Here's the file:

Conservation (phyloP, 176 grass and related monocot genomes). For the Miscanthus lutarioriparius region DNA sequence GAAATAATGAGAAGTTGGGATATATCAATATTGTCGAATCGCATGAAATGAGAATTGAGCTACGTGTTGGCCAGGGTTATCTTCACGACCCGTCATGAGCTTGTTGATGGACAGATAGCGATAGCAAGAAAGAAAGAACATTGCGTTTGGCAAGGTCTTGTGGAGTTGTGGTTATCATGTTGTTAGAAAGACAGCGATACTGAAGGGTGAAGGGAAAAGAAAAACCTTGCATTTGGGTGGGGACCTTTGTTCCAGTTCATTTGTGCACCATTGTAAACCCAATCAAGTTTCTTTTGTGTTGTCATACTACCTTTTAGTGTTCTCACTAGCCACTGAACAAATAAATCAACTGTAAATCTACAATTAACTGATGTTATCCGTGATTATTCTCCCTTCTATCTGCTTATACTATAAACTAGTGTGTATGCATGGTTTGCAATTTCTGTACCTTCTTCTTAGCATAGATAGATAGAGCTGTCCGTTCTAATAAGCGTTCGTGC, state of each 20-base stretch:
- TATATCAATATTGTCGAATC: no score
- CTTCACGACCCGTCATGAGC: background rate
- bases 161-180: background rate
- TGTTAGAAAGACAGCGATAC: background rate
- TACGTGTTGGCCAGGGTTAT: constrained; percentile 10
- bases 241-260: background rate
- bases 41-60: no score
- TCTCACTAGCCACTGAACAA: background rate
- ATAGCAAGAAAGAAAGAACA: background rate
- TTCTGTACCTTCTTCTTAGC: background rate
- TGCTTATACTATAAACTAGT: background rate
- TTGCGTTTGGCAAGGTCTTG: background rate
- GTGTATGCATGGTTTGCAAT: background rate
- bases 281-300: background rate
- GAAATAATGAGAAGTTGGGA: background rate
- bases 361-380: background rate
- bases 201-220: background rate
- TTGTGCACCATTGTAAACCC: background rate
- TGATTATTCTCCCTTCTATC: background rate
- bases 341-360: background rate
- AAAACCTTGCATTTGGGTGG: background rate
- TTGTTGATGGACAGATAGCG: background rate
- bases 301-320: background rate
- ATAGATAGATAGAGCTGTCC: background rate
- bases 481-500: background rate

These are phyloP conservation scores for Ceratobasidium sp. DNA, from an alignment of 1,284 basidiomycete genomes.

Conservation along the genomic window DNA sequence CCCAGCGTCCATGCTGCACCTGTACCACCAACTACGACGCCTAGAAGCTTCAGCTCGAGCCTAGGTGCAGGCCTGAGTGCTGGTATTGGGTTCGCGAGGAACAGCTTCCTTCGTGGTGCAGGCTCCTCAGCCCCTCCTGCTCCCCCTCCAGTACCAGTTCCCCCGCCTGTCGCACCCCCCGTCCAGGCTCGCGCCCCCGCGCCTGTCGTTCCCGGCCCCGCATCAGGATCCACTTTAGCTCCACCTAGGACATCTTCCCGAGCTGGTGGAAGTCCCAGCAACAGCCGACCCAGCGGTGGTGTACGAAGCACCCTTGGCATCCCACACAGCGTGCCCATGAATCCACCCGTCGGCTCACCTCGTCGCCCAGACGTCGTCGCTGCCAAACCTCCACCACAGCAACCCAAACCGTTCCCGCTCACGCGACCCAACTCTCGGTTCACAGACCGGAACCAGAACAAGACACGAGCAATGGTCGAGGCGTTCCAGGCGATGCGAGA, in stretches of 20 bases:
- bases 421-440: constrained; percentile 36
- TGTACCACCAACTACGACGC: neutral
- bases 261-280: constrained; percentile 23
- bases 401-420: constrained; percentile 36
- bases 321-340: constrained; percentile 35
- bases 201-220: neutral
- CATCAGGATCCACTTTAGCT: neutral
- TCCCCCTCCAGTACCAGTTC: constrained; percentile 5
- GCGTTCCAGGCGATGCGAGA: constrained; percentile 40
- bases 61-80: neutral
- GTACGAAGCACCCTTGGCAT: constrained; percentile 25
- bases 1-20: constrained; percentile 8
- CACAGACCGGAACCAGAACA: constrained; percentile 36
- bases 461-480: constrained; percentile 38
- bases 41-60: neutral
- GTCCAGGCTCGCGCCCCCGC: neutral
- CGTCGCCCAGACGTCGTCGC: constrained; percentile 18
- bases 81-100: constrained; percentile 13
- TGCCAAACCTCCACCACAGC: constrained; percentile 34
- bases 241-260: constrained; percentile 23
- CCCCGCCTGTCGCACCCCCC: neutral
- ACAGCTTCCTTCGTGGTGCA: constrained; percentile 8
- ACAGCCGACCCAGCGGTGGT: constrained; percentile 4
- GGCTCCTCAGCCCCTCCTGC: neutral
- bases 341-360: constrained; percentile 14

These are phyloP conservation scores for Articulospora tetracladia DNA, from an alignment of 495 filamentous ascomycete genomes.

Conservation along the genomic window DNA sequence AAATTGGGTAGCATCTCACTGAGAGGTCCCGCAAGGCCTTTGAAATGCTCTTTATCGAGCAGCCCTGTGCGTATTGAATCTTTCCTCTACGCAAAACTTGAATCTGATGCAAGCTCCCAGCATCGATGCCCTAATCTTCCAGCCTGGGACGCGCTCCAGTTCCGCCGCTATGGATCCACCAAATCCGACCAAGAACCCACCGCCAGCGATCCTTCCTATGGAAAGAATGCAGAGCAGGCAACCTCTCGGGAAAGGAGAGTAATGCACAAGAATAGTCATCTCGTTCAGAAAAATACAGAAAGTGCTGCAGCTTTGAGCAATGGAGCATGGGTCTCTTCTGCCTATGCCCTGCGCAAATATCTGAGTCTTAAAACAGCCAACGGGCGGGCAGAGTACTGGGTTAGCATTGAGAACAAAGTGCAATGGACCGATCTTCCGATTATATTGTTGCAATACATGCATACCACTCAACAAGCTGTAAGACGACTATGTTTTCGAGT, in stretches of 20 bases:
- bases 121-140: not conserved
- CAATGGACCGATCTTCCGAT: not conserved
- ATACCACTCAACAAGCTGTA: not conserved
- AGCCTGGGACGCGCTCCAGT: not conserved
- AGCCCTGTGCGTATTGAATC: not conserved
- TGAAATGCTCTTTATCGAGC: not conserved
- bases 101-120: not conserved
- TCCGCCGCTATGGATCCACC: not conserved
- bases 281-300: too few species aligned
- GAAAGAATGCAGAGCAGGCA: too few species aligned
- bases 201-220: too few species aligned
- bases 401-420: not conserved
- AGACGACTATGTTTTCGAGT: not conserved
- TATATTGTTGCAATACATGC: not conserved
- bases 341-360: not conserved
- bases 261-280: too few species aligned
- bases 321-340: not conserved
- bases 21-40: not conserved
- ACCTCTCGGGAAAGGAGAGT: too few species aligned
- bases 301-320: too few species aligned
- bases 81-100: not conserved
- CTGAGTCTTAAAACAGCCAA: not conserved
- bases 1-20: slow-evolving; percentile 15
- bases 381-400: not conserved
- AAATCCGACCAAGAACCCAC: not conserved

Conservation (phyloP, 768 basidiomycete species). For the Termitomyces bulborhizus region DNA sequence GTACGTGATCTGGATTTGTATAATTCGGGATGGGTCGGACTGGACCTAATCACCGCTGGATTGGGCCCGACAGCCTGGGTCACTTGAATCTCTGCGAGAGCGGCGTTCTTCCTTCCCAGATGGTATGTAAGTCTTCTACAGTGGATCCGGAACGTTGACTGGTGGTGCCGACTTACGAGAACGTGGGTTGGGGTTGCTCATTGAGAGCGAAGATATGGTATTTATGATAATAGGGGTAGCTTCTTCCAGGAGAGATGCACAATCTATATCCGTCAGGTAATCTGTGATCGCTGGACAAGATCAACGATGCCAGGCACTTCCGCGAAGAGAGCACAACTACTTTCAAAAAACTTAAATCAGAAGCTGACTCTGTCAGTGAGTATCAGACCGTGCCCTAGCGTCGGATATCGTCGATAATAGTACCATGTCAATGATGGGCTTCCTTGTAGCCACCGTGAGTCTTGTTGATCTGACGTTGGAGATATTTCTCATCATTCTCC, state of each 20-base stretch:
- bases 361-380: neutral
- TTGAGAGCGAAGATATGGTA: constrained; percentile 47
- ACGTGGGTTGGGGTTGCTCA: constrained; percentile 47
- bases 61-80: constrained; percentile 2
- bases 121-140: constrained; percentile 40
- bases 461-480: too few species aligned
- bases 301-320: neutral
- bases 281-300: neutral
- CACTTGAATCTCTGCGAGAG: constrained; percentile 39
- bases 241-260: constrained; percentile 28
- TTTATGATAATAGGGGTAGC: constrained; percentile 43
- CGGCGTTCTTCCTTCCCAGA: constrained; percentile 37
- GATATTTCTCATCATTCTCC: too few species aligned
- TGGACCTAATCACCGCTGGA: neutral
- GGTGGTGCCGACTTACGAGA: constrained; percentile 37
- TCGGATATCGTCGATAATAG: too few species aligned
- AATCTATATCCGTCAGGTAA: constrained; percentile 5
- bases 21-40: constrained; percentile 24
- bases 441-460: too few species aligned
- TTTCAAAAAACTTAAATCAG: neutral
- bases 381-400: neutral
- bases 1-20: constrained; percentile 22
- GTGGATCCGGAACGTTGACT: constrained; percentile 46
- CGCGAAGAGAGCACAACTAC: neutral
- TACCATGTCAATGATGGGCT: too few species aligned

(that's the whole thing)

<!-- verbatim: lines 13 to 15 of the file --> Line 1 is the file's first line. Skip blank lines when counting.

- TTGCGTTTGGCAAGGTCTTG: background rate
- GTGTATGCATGGTTTGCAAT: background rate
- bases 281-300: background rate